Another commonly cited interpretation is that the hayanie behavior is just a method of storing away some food for the upcoming winter. Others, however, have suggested that the impalements might serve as a means of marking individual territory. In many areas, folk wisdom holds that the position of the local shrikes' hayanie can be used to predict the severity of the coming winter. The higher the impaled victims are placed, the deeper the snows will be.

Shrikes impale their victims on naturally occurring thorns, as well as on short, sharp winter buds. They also take advantage of human-made opportunities, such as stems and branches that have been neatly pruned with sharp scissors. Barbed-wire, of course, must seem to a shrike to have been specifically invented for this very purpose.

Short-Tailed Albatross

The short-tailed albatross is the largest seabird in the Pacific. It has a wingspan of two to 2.5 meters and walks in a staggering manner on land. It is easily caught in part because it so large it can’t easily take off on level ground; usually it launches itself by leaping off a cliff. The Japanese used to called it “aho dori” (“stupid bird”).

There used to be millions of short-tailed albatrosses but their numbers dwindled as they were hunted for their feathers, which were used for bedding and hats and clothes in the late 19th and early 20th centuries. For a time they were thought to be extinct. In recent years many albatrosses have been killed by long lines in Alaska. According to the Environment Ministry, there are 3,000 short-tailed albatrosses living in Japan.

The short-tailed albatross only breed on Torishima, one of the Izu islands, and one of the Senkaku islands. The feed primarily off the Aleutian Islands and in the Bering Sea and Gulf of Alaska. Another species, the black-footed albatross, is prevalent in seas around Japan, but only the short-tailed albatross is protected by the government.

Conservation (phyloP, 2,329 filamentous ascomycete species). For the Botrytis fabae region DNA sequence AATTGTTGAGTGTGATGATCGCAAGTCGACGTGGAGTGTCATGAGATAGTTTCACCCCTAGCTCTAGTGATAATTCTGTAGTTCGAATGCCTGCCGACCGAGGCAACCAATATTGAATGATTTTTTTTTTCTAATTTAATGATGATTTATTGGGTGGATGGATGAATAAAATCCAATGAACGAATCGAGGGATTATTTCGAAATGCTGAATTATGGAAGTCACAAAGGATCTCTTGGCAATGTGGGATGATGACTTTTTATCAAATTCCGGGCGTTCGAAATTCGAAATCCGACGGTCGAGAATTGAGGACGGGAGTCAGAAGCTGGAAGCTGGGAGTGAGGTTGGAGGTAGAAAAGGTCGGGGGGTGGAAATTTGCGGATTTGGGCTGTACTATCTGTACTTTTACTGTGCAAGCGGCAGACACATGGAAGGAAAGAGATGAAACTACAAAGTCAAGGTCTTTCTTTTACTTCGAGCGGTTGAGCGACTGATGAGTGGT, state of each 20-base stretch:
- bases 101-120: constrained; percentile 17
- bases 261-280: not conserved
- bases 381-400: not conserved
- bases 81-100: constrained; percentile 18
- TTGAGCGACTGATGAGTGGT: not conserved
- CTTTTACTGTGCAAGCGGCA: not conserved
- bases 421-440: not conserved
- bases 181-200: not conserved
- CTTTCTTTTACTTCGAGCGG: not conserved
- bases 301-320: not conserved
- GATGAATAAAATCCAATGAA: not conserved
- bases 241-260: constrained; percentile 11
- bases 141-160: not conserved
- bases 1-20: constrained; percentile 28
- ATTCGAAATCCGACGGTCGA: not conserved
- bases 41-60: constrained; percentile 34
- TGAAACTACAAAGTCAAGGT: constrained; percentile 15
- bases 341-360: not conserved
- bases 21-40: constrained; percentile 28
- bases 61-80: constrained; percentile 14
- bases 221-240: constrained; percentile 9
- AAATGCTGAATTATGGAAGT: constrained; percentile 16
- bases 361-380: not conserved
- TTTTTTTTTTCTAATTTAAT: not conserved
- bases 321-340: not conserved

The colony on Torishima was only discovered in 1951. Since Torishima is an active volcanic island, the ministry has been moving some albatross chicks from Torishima to Mukojima in the Ogasawara Islands, about 350 kilometers away, to increase their numbers. However, the ministry said it had not studied their genes. Each year about 500 to 1,000 of the birds bred on a steep slope of Torishima Island. Some short-tailed albatrosses are believed to have flown from the Senkaku Islands to Torishima, but it is not known if they are interbreeding. "To conserve gene diversity, an examination of the birds' genes should be conducted as soon as possible to prevent interbreeding," said Masaki Eda, associate professor of Tottori University, told the Yomiuri Shimbun.

New Breeding Areas for Short-Tailed Albatross

Because a landslide can easily occur where the albatrosses breed on Torishima island and the volcano on th island can erupt anytime, an effort is being made to move the birds to a new nesting site on Mukojima, an island 370 kilometers away in the Ogasawara Island that is much safer

In 2008, 10 one-month-old albatross chicks were moved from Torishima to Mukojima and artificially raised. In 2009 15 were moved. After leaving the island the birds have been tracked with navigation devices. The aim of the project is to turn Mukojima into a breeding site and get the bird to return there in the breeding season. A trial project with black-footed albatrosses brought to Mukojima from nearby Nakodojima has got the bird to return to their new breeding site.

As of February 2011, two short-tailed albatrosses had returned to their adopted homes on Mukojima. The birds returned three years after leaving the islands as relatively recent hatchling. The birds have been tracked with GPS devices. One of them, identified with band around its ankle, was filmed by coincidence feeding in the Aleutian Islands.

In December 2010, a short-tailed albatross laid an egg for the first time on eastern Island in Midway Atoll — about 2,200 kilometers northwest of Honolulu and 400 kilometers east of Torishima Island. A male helped the female take care of the egg. Short-tailed albatross decoys were placed on the island in 2000 as part of an effort to get the birds to nest there.

Albatross Population Rises to 3,000 on Torishima